The new Junior ISA launches on 1st November 2011 and the government has confirmed a 20% rise in the expected limit, from £3,000 to £3,600. In a nutshell, this means you can save more money for your children’s future in a tax-free environment (no tax on interest or capital gains). If you have children, this is welcome news and, the banks, building societies and other investment companies will cheer with you because they see this as an encouragement to save.
The new Junior ISA will replace previous Child Trust Funds (CTFs) introduced by the previous Labour government. These only had a £1,200 limit per child but were tax free on the interest and the capital gain on the child’s 18th birthday. The parents or family friends could contribute over the years for the future good of the child and encourage a savings culture.
Will your child qualify for the Junior ISA? The child must be under 18 and born before September 2002 (when the eligibility for a CTF started), and cannot already have a CTF. The new rules also include children born since 3 January 2011, the date that the old CTF eligibility finished.
Junior ISAs can be invested in cash or stocks and shares as long as the £3,600 limit is not exceeded. You can choose to have one of each type up to this limit (so two in all). The funds can be switched between different providers.
When the 18th birthday arrives, the account will change to a normal adult ISA, which is currently limited to a maximum of £5,340.
If your child has an existing CTF, you will not be able to take out a Junior ISA as well. However, the CTF can still run alongside and the limit will be raised to that of the new Junior ISA.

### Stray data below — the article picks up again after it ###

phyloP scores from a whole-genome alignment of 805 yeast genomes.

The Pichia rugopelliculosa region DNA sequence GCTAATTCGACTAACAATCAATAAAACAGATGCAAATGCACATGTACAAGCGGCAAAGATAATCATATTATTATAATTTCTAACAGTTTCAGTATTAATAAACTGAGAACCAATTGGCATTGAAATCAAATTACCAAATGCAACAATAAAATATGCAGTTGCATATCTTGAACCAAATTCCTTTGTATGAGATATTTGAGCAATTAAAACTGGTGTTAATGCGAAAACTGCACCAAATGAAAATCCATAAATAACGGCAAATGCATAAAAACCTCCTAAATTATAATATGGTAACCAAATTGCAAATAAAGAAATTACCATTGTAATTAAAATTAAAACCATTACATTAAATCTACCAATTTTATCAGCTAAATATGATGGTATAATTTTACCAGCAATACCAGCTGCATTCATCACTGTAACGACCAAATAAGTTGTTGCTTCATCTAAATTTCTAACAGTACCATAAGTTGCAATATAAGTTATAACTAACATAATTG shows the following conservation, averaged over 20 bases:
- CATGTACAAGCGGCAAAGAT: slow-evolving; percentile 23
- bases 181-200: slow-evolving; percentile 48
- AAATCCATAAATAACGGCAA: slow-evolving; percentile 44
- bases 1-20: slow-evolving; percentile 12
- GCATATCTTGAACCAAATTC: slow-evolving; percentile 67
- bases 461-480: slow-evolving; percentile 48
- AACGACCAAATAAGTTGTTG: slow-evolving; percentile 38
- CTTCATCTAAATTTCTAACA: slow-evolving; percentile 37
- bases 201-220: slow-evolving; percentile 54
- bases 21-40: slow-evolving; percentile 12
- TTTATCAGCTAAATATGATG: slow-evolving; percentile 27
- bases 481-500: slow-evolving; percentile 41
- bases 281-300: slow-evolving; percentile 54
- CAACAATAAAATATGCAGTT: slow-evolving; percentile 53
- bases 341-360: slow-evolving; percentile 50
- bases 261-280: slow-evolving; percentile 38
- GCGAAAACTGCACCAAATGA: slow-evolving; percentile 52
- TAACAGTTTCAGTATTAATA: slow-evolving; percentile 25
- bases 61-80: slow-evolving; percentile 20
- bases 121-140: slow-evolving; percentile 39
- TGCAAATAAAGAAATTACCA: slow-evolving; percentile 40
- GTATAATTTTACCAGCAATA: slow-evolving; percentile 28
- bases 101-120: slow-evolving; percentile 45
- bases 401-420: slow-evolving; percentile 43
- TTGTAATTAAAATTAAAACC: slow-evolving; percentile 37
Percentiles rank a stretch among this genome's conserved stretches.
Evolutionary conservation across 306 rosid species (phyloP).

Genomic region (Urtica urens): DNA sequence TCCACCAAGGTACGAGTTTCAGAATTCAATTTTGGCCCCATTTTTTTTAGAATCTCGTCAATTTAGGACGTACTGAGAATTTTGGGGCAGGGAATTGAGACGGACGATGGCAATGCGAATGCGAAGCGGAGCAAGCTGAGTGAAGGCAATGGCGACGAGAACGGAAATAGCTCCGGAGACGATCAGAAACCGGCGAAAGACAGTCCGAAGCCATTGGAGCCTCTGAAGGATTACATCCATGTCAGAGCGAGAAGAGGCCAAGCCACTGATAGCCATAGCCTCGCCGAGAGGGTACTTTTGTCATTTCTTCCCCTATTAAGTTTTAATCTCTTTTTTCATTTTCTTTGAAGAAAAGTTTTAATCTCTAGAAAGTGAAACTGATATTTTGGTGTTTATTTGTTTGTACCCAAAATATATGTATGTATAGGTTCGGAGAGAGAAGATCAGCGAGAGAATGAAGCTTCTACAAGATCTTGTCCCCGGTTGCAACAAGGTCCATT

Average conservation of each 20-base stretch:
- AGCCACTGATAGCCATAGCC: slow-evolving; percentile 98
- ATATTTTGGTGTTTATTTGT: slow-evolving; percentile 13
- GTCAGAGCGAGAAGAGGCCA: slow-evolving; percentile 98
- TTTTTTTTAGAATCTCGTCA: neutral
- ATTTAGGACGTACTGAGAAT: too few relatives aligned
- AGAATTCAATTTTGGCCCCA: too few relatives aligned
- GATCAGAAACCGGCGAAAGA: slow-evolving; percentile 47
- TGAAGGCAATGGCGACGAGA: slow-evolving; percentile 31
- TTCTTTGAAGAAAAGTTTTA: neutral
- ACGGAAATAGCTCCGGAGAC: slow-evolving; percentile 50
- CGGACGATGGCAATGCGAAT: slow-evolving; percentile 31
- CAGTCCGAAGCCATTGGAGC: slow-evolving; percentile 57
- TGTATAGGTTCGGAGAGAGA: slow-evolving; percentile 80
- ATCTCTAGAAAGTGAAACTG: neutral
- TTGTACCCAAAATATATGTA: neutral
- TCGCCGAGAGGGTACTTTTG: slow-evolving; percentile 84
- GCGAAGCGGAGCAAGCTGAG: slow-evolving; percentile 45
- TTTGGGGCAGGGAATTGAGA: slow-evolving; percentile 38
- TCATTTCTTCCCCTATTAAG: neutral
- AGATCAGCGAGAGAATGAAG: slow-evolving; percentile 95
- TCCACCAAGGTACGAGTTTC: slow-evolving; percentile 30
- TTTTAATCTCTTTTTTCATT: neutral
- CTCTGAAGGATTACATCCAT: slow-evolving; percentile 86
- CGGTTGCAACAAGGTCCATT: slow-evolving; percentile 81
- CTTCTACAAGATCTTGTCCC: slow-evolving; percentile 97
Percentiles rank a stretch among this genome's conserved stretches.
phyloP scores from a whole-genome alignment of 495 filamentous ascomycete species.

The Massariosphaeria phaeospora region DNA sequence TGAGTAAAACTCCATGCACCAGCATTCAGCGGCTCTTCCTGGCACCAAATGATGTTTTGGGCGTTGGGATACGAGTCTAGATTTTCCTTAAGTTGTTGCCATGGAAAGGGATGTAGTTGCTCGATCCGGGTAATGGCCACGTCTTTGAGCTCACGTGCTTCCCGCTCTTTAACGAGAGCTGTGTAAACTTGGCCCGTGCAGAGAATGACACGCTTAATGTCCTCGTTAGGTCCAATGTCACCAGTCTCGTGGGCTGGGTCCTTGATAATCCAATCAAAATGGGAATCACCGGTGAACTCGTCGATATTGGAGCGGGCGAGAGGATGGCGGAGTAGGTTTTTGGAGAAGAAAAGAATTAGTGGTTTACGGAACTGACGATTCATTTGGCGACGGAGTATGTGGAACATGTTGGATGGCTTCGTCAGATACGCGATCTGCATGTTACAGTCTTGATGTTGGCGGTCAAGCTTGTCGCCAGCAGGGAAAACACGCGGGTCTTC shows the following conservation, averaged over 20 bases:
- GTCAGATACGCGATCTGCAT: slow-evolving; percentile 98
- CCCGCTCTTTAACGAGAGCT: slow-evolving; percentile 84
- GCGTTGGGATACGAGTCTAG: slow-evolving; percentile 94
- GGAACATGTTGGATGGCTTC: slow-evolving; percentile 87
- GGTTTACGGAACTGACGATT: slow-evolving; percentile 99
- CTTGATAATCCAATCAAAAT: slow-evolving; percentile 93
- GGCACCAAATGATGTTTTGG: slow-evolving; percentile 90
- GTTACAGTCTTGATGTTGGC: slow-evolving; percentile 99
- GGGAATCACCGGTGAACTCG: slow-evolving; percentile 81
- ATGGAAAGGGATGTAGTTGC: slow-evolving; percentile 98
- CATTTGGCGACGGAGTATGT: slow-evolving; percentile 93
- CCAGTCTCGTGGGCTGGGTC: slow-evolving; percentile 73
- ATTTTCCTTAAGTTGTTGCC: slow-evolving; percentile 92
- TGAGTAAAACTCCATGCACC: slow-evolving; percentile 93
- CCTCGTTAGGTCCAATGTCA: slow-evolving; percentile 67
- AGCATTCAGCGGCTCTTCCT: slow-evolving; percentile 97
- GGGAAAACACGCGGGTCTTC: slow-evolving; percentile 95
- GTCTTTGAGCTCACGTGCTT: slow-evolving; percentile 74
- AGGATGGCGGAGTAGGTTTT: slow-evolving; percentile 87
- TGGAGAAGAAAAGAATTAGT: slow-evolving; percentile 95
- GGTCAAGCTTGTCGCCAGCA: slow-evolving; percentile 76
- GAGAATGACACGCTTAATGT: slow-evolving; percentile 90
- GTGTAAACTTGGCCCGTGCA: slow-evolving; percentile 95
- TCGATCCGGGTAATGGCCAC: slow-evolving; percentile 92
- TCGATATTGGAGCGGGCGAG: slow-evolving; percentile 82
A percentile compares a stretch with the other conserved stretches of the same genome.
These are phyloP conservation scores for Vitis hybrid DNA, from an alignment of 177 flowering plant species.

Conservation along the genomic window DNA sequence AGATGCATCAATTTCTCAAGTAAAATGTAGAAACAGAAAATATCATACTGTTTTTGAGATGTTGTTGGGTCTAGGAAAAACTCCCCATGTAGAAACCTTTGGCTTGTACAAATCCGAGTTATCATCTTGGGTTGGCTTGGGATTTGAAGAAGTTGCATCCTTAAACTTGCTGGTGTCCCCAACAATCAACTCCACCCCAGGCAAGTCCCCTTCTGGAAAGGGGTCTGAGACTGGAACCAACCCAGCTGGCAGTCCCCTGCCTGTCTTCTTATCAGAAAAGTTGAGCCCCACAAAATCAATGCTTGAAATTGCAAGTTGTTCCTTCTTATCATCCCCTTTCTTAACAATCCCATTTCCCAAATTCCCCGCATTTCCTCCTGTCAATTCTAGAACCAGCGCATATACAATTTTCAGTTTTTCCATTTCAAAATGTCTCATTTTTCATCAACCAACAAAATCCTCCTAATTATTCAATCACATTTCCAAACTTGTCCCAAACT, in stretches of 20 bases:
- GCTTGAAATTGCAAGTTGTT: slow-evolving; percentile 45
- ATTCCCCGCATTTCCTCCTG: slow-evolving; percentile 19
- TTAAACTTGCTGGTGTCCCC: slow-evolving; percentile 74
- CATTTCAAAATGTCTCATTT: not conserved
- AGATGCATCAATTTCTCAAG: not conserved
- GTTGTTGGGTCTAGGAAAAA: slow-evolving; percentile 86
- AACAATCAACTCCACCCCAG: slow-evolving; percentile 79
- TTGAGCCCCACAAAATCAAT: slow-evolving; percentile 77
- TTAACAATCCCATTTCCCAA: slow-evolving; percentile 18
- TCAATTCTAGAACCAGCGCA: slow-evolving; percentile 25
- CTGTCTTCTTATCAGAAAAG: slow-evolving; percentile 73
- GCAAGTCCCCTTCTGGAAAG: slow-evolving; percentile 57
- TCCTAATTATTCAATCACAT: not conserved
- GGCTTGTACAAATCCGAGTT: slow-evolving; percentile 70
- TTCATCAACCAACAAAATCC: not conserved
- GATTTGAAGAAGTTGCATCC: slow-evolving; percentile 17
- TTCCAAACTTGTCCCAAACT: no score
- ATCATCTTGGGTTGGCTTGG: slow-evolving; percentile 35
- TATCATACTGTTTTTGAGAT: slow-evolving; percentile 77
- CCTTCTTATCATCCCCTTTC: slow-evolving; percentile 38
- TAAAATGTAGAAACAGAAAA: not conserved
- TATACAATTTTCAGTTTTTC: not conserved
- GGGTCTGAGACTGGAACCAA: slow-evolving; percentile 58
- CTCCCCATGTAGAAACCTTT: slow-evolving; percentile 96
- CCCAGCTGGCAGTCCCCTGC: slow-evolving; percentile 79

Unlike the CTFs where the government contributed up to £500 at birth and £500 on the child’s 7th birthday (now scrapped anyway in 2010 as part of the cuts), the junior ISA is down to the parents or friends to fund. Stefan Maryniak of uSwitch.com labeled the new product as “the rich man’s Child Trust Fund” as “only the well-off will be able to take advantage”.
The money is locked away until the child is 18 but instead of seeing the fund as a kick-start for university or flat deposit, it can be squandered on high living. Sweet babies change a lot in 18 years and their future prodigal son can squander good parent’s intentions.
One UK Money Market tip: – it would be wise to keep a sharp eye on the interest rates for existing CTFs now that they are not so newsworthy and financial institutions will likely offer their best rates to the new Junior ISA.
On launch day, 1st November 2011, there will be an estimated six million under 18s who will be eligible for the Junior ISA with a further 800,000 more every following year.